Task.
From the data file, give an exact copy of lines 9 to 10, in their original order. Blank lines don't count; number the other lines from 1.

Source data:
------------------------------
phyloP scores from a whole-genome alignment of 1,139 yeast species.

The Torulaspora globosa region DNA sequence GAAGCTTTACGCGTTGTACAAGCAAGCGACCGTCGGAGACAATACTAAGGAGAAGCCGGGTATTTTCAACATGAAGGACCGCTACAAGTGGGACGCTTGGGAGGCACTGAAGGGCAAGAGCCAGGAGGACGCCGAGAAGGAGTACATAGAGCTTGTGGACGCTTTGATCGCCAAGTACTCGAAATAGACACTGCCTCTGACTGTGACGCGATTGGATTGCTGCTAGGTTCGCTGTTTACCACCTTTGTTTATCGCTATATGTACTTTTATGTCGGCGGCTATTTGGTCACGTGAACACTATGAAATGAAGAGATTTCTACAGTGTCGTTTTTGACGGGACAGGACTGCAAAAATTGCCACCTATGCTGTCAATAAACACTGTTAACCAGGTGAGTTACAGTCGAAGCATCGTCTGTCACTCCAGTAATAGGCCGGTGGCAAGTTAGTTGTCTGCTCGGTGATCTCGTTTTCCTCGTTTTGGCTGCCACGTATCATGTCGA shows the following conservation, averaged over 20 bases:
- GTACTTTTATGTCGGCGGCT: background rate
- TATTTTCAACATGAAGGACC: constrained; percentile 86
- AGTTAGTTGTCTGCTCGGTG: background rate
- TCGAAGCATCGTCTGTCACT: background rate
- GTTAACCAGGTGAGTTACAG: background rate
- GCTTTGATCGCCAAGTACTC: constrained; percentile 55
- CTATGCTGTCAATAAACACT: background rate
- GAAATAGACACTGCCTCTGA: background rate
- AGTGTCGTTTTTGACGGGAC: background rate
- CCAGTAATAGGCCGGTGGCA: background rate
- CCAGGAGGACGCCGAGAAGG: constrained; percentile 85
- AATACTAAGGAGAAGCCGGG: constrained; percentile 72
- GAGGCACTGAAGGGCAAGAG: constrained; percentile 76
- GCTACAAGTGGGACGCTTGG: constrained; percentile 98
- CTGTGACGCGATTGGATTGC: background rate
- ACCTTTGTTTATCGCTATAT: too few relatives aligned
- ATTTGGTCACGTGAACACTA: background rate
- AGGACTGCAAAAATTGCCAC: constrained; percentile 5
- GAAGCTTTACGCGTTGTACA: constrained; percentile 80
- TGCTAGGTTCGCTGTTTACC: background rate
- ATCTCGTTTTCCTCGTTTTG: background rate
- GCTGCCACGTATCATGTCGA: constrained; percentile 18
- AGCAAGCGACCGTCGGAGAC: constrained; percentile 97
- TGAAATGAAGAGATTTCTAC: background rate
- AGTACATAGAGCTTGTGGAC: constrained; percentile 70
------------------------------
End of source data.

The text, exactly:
- CTATGCTGTCAATAAACACT: background rate
- GAAATAGACACTGCCTCTGA: background rate